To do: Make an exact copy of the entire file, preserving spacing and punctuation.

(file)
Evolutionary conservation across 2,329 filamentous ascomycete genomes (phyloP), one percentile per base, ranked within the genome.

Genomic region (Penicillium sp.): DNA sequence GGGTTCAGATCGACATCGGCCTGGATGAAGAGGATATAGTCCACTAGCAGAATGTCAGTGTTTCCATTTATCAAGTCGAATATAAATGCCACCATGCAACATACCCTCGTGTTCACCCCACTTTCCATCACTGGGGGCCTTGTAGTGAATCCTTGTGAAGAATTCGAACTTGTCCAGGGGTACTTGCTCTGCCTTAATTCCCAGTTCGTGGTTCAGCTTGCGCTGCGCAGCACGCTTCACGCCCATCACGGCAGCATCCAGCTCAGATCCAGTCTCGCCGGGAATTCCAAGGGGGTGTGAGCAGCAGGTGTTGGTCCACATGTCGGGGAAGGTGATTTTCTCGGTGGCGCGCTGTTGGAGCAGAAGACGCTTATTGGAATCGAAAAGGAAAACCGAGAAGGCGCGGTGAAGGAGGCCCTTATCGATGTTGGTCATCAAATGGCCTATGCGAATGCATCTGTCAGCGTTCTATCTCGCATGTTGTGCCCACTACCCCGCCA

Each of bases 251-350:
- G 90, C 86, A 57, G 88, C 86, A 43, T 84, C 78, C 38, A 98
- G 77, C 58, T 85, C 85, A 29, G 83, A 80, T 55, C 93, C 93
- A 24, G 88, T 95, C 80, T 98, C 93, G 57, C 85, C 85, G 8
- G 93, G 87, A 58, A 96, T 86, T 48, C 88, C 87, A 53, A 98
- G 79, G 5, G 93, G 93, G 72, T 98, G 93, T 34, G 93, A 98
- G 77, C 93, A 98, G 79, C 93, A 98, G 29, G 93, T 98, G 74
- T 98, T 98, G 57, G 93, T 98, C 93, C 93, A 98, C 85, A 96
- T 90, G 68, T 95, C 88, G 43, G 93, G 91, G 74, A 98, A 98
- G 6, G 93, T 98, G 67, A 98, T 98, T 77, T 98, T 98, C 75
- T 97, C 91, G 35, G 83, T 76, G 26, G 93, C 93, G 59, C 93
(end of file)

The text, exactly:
Evolutionary conservation across 2,329 filamentous ascomycete genomes (phyloP), one percentile per base, ranked within the genome.

Genomic region (Penicillium sp.): DNA sequence GGGTTCAGATCGACATCGGCCTGGATGAAGAGGATATAGTCCACTAGCAGAATGTCAGTGTTTCCATTTATCAAGTCGAATATAAATGCCACCATGCAACATACCCTCGTGTTCACCCCACTTTCCATCACTGGGGGCCTTGTAGTGAATCCTTGTGAAGAATTCGAACTTGTCCAGGGGTACTTGCTCTGCCTTAATTCCCAGTTCGTGGTTCAGCTTGCGCTGCGCAGCACGCTTCACGCCCATCACGGCAGCATCCAGCTCAGATCCAGTCTCGCCGGGAATTCCAAGGGGGTGTGAGCAGCAGGTGTTGGTCCACATGTCGGGGAAGGTGATTTTCTCGGTGGCGCGCTGTTGGAGCAGAAGACGCTTATTGGAATCGAAAAGGAAAACCGAGAAGGCGCGGTGAAGGAGGCCCTTATCGATGTTGGTCATCAAATGGCCTATGCGAATGCATCTGTCAGCGTTCTATCTCGCATGTTGTGCCCACTACCCCGCCA

Each of bases 251-350:
- G 90, C 86, A 57, G 88, C 86, A 43, T 84, C 78, C 38, A 98
- G 77, C 58, T 85, C 85, A 29, G 83, A 80, T 55, C 93, C 93
- A 24, G 88, T 95, C 80, T 98, C 93, G 57, C 85, C 85, G 8
- G 93, G 87, A 58, A 96, T 86, T 48, C 88, C 87, A 53, A 98
- G 79, G 5, G 93, G 93, G 72, T 98, G 93, T 34, G 93, A 98
- G 77, C 93, A 98, G 79, C 93, A 98, G 29, G 93, T 98, G 74
- T 98, T 98, G 57, G 93, T 98, C 93, C 93, A 98, C 85, A 96
- T 90, G 68, T 95, C 88, G 43, G 93, G 91, G 74, A 98, A 98
- G 6, G 93, T 98, G 67, A 98, T 98, T 77, T 98, T 98, C 75
- T 97, C 91, G 35, G 83, T 76, G 26, G 93, C 93, G 59, C 93